Can the NDP see the writing on the wall? More than 1,500 delegates will be heading to the federal NDP’s Edmonton convention next Friday. Do they realize how critical their vote on their party leader will be?

If delegates recognize that the party faces an existential crisis, they will reject Thomas Mulcair and confront the hard reality that Justin Trudeau is making the NDP irrelevant.

It’s an intriguing paradigm shift. For 10 years, Stephen Harper fantasized about condemning the Liberal party to irrelevancy. Now the Liberals are in a position to destroy the NDP, sending the party, like Social Credit, into the dustbin of history.

The chances that the party can find its way out of this crisis are slim. Getting rid of Mulcair is just one step. The party would still have to find a new leader who embodies the social democratic values of the founders of the CCF/NDP. That will be hard, because the process requires a politically engaged membership who actually own their own party.

And that’s a problem, one that goes back to when the CCF — the Co-operative Commonwealth Federation — joined with the labour movement to form the NDP in 1961.

That’s when the party embraced professionals to run what had been a genuine movement. For the last 55 years, members have become increasingly marginalized, called upon only to donate and knock on doors during election campaigns. That approach reached its apex under Jack Layton and Tom Mulcair.

Now the NDP has to grapple with a disastrous situation. Party members made a deal with the devil when they chose a conservative autocrat as leader — one who now apparently believes he can lead the party to victory into the next election.

It’s amazing Mulcair has not been called to account for his post-election musings denying that he or anyone in the NDP hierarchy is responsible for the party’s disastrous drubbing. First, the official party messaging argued the only reason the NDP did so badly was its principled stand on the niqab issue (though Trudeau took a similar position). Then the party reminded members that despite the loss of opposition status and over half the NDP’s seats, the outcome was the party’s “second-best result” ever.

Mulcair finally faced the national media three months after the election on Jan 18. He wanted to talk policy, but the media wanted to know about his future.

“It wasn’t there for us this time,” Mulcair said. “As a team, we haven’t been to the finals very often, and I can tell you that we learned a lot. Next time, we’ll be there to get the cup.”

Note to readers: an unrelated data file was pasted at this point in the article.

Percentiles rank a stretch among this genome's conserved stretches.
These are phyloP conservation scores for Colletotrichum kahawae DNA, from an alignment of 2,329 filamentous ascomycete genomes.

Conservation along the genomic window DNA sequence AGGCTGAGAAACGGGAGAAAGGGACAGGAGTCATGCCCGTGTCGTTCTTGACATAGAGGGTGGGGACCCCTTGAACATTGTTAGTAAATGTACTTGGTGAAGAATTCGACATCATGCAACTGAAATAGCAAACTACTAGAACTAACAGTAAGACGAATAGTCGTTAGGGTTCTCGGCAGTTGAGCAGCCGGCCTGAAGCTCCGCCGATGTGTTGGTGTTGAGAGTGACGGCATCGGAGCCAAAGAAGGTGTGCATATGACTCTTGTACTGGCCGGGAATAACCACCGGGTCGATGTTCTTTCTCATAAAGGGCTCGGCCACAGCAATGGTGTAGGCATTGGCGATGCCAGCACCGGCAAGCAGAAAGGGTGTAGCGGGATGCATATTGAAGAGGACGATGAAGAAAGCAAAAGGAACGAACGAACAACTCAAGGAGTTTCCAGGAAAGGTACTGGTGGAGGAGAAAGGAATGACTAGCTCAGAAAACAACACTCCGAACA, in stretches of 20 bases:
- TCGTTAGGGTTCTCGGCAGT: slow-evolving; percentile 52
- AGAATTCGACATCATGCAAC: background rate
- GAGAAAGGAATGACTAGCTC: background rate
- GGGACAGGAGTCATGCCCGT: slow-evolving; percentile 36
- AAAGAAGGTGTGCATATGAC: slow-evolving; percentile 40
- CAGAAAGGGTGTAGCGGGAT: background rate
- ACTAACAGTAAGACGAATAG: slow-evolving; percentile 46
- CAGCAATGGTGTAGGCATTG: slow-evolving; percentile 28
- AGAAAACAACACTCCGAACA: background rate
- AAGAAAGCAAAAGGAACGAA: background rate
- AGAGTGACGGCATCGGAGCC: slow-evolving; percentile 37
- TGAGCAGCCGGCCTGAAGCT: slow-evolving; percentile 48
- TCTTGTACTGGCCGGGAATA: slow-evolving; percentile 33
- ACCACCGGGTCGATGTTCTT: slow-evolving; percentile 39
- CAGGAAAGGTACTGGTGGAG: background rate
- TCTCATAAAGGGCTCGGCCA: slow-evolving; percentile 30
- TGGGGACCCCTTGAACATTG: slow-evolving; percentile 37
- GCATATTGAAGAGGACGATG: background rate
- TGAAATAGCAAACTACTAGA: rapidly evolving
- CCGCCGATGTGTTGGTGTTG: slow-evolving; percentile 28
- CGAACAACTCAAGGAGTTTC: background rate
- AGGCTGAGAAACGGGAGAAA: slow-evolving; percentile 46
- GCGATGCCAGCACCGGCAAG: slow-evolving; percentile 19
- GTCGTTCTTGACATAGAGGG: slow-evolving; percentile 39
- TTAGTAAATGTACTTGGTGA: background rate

Seriously? A hockey analogy? “Next time” isn’t the game next week, it’s four years away.

And it’s notable that the response was in the passive voice: “It wasn’t there for us.” What we didn’t hear, and should have, was “We completely bungled the election and betrayed our supporters and the thousands of people who worked their butts off for months and gave us millions of dollars to campaign for their values. I am resigning.”

When asked what support he needed at the party convention to stay on as leader, Mulcair said any result over 50 per cent. What leader dedicated to his party would continue to stay in the job if almost half of the convention delegates rejected his leadership?

Mulcair’s musings reveal a disturbing inability to think about what is best for the party. It’s all about him. Asked in the same interview if he had ever thought about stepping down, Mulcair replied never — “It’s not in my nature.”

In a self-serving interview with The Canadian Press, Mulcair described the moment he “decided” to stay on as leader.

“I finished that evening; Chantale (Chantale Turgeon, his deputy chief of staff) was with me, we drove back to Montreal and I said, ‘We are going to continue the fight.'” There was no hint of awareness that this might not be his decision to make, or that his feelings were secondary to what the party needed.

For almost four months Mulcair refused to accept any responsibility for one of the most catastrophic election debacles in Canadian history. It wasn’t until Feb. 10 that he sent a letter to party members saying “our campaign came up short. As leader, I take full responsibility for these shortcomings.”

But this conventional mea culpa is meaningless, because taking responsibility means recognizing that there are personal consequences, a price to pay. If I borrow my friend’s car and smash it up I “take full responsibility” by paying for it. In the NDP, no one really takes responsibility.